|Radiation detectors going in and out of the exclusion zone|
- Chernobyl Zoo (I would say small farm or pets corner)
- Bridge of Death; where people flocked to watch the flames of the explosion and consequently received lethal doses of radiation. I think if it had happened at Hartlepool, the people of Billingham would have probably done the same. Also, there were people travelling on a train going under the bridge on their way to Moscow at the time of the explosion who also received very high dosage of radiation, an extreme case of wrong place, wrong time.
- Pripyat: Hospital, one of my favourite places, very emotional and evocative.
- Combined School (collapsed in April 2013- the snow that falls in the winter has caused most of the damage to the city, I think soon it will all possibly be too destructed to visit)
- Telephone exchange?
- Jupiter Factory (could have stayed here all day)
- Police station and cells with exercise yard
- Old Fire Station (with garage), all the men who worked here died.
- Kindergarten 2 ( a bigger one)
- Open air military museum (possibly, it was somewhere with trucks)
- Meeting local inhabitants in the Resettlement zone (unbelievable and great for my research) I have recorded an interview but can't get it off my phone as yet.
- Late lunch at power station (an experience, I wouldn't like to eat there every day - rumour has it it's always exactly the same) - there are still workers building the new (overdue) sarcophagus which will protect the world from the radiation that is still being emitted and possibly escaping as we speak through the holes in the old one.
- Vehicle graveyard - Chernobyl (possibly through the red forest - I wasn't even sure where we were at the time)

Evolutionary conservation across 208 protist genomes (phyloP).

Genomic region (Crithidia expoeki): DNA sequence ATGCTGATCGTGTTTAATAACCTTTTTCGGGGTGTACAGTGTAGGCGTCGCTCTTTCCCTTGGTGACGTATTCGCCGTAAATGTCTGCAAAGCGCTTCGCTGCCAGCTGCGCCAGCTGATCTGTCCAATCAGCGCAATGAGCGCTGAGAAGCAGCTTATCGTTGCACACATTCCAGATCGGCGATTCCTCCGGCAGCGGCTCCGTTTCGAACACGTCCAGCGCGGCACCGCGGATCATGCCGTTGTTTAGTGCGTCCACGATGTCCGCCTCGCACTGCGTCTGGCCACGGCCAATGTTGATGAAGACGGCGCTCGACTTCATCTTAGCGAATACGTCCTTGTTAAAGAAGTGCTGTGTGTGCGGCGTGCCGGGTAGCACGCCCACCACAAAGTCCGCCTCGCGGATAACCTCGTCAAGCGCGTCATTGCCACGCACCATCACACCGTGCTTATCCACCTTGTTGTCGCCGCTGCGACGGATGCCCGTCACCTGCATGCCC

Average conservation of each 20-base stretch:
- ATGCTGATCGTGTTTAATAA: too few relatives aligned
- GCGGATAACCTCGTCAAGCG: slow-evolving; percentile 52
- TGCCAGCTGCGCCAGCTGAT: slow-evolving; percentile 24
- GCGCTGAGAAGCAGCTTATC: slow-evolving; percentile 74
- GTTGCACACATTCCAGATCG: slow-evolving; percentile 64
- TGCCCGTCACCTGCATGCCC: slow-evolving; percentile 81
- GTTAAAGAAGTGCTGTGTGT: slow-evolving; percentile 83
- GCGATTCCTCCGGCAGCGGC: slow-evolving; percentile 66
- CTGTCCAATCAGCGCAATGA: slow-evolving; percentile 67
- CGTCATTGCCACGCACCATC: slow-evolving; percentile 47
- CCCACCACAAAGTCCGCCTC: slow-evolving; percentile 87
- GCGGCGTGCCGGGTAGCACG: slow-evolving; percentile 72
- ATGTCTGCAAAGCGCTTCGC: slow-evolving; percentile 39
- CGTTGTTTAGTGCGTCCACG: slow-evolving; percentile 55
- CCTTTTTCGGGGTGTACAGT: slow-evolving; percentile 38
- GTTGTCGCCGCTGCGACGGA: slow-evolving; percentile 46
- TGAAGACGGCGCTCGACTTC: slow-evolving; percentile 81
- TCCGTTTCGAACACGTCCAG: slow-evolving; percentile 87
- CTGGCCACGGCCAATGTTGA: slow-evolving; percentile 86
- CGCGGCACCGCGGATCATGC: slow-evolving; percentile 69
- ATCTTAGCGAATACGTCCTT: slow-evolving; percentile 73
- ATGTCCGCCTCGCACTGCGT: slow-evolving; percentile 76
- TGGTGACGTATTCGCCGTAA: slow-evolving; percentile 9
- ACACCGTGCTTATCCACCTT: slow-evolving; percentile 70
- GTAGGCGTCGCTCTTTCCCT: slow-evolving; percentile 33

|Swimming Pool, Pripyat|
|Pripyat, can't remember which building it was|
I am now desperate to return and hopefully this time next year I will. I found out so much information, one thing I hadn't realised was that a second, more powerful explosion was only very narrowly avoided, one which would have wiped out the whole of Europe -completely. We were so unaware. And 'Tens of thousands of Soviet citizens filed into Chernobyl to help, considering it their patriotic duty; all were exposed to dangerous levels of radiation with no warning from the government.' And did you also realise that the Chernobyl disaster was instigation for Glasnost and the fall of the USSR. It truly did change the world in many ways. 'According to Gorbachev, the Chernobyl explosion was a turning point that “opened the possibility of much greater freedom of expression, to the point that the system as we knew it could no longer continue.”
An overview of the disaster and situation is here.
The whole experience was like NOTHING I have ever experienced before. The pictures you see on the internet give NO indication of the feeling you get by being there. It is truly amazing, I have never seen anything/anywhere like it in my life… it is the most unbelievable, disconcerting, silent, strangely beautiful place I believe I will ever see.I still haven't managed to work my way through all my photographs so these are just a very small selection of the first lot- it is SO difficult to give a good indication of the whole trip. I will publish a couple of albums on my Facebook page as soon as possible.
|Men working on the new sarcophagus|
|Housing block in Pripyat|
|Changing rooms - football stadium|
|Ferris wheel built for Mayday 1986|
|Children's coat hooks in the Kindergarten|
|Inside the cooling tower|
|Poster inside the school|